Blame it on the internet, why not?

Every time I mention Joe in my column, I get ferocious mail from a few readers describing him as a criminal and a moron who is out to destroy America, which I forgive them for, but Scripture says that’s not enough: “Bless them that curse you, pray for them which despitefully use you,” which is easy with email, you just say, “God bless you, sir” and press Delete, but Scripture is not geared for digital, it’s about the up close and personal, and what if someone in a red cap walked up to me and started yelling this stuff? People, I just plain don’t have time for that. I’m busy writing sonnets, I want to talk with my wife, baseball season starts soon, I don’t have time to hear about the landslide reelection that was stolen by Venezuelans.

The Christian faith sets some very high standards: “Ye cannot be my disciples unless you give up all you possess,” Jesus said, which is disturbing to me as a homeowner with an IRA and a closet full of clothes. The guys sleeping on cardboard in the bus depot — are they former Episcopalians who gave up their apartments for discipleship? Did they used to go out to French restaurants and then to a musical with a big dance number, actors with hands over their heads, singing about a beautiful tomorrow, and one Sunday morning the verse from the Gospel of St. Luke hit them on the head and they gave up materialism? And what did their wives say? Renouncing materialism is not an individual decision: others are involved. Was St. Luke married?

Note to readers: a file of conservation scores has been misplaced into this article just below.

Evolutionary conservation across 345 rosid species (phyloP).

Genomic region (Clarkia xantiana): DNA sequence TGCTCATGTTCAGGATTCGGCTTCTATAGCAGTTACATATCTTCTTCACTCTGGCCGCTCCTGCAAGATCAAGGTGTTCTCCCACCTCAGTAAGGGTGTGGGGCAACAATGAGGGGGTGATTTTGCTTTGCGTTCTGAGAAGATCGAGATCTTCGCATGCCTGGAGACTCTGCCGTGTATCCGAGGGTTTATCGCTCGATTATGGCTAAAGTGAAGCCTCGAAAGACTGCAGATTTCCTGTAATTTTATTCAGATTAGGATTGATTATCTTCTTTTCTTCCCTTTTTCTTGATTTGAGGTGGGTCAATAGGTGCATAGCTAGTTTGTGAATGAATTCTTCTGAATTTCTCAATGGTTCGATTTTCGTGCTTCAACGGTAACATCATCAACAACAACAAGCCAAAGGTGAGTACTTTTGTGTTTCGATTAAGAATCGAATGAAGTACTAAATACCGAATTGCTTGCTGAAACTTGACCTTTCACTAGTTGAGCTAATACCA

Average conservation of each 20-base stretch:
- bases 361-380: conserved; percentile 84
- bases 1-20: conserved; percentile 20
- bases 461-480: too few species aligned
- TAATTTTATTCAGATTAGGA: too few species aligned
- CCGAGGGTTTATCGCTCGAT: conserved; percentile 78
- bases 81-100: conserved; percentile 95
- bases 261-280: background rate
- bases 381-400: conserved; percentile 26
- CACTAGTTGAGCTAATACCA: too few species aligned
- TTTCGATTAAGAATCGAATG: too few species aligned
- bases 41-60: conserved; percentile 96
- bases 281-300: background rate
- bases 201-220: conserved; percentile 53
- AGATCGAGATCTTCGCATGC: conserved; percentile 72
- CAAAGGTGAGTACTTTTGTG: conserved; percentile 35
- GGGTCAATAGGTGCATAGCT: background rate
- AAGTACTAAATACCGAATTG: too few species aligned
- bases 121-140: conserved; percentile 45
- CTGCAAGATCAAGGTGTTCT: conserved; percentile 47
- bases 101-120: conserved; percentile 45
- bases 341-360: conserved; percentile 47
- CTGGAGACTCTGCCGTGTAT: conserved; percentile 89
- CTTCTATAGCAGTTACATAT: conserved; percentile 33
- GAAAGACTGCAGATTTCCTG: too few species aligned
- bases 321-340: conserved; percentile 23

My wife and I enjoy materialism all the more in this pandemic. The coffeepot is basic to our life, and the laptop computer. We sit drinking coffee and talking and questions arise — did Nichols & May once do a sketch in which he kisses her passionately and while locked in the kiss she opens the corner of her mouth and exhales cigarette smoke Yes, and it’s on YouTube. The laptop holds the answers to all questions. Was Luke one of the twelve apostles? Nope. He came later, a disciple of Paul, a physician and a Gentile. How popular is the name “Gary”? Not so much. In 2020, only a few dozen American infant boys became Garyed, making it 774th on the list. (Liam is at the top. When I was born, in 1942, there were no Liams around. You could’ve aimed a fire hose down a crowded street and never dampened a Liam.)